For months now, the Democrats/liberals have been mocking Republicans/conservatives for having no ideas or solutions for healthcare reform or to address the energy issue or jobs & the economy, etc. (I pointed out in a previous post that this was baloney.) In his State of the Union Address, President Obama went on record again challenging the GOP for better alternatives. As Sarah Palin stated in her article “The Credibility Gap”,

He dared us to ‘let him know’ if we have a better health care plan, but he refused to allow Republicans in on the negotiations or consider any ideas for real free market and patient-centered reforms. We’ve been ‘letting him know’ our ideas for months from the town halls to the tea parties, but he isn’t interested in listening. Instead he keeps making the nonsensical claim that his massive trillion-dollar health care bill won’t increase the deficit.”

At RealClearMarkets, the Manhattan Institute’s Diana Furchtgott-Roth recently took a look at alternative healthcare proposals by two GOP members of the House of Representatives. Rep. Paul Ryan, R-WI, has reintroduced his “Road Map for America’s Future”, which includes a food stamps-like approach to healthcare reform. People would receive tax credits (low-income individuals would get extra) to purchase the insurance plan of their choice among those available in their state, and the insurers are free to price those plans according to the market. (All state-licensed plans would be eligible.) High-deductible/low-premium plans would be allowed for use with HSAs or more traditional managed care or fee-for-service plans, and special, government-subsidized high-risk plans would be available for those with chronic illnesses. No changes in Medicare for those currently 55 or older; when the rest of us turn 65, we “would receive $11,000, adjusted for inflation, to buy a Medicare certified plan. Those with lower incomes or with more serious health conditions would receive more funding.”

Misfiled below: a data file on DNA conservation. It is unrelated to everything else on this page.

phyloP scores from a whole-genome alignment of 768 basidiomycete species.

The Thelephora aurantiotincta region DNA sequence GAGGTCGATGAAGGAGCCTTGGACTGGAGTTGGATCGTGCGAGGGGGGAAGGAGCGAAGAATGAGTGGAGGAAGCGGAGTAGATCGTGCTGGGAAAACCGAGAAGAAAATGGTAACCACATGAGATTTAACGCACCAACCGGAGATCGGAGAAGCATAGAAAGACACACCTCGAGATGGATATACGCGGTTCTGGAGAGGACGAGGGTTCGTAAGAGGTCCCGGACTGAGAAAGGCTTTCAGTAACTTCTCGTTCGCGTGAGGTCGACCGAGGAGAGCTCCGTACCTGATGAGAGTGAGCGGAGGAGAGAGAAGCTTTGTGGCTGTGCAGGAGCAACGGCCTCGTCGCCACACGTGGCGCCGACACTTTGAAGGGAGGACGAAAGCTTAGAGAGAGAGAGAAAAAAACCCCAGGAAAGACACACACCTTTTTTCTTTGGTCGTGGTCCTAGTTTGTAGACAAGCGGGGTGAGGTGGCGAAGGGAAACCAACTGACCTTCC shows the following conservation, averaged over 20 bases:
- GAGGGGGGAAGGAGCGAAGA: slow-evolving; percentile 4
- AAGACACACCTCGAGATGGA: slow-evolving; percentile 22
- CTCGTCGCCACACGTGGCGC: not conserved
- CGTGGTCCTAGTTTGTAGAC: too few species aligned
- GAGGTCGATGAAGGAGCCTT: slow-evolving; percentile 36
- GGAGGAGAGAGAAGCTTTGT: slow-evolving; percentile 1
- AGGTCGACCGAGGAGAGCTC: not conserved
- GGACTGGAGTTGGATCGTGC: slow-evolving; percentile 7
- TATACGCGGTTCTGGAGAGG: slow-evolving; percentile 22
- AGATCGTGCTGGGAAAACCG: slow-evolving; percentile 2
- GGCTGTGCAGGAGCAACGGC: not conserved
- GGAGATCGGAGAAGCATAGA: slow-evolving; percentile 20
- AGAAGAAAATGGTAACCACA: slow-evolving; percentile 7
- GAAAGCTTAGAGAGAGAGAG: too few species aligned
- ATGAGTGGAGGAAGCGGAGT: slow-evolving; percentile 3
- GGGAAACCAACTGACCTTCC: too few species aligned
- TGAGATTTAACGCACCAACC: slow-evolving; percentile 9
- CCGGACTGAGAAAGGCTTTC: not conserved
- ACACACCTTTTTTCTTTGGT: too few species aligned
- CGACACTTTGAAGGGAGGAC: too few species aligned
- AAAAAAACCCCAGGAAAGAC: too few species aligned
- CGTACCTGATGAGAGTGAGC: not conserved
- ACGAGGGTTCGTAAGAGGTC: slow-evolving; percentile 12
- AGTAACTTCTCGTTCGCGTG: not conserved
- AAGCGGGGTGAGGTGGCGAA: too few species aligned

Republican Congressman Paul Ryan of Wisconsin

Rep. Paul Ryan (R-WI) (AP, via the Daily Caller)

According to the CBO, “national health expenditures would almost certainly be lower [under Ryan’s plan] than they would under the alternative fiscal scenario. Federal spending for health care would be substantially lower, relative to the amount in that scenario, for working-age people and the Medicare population.”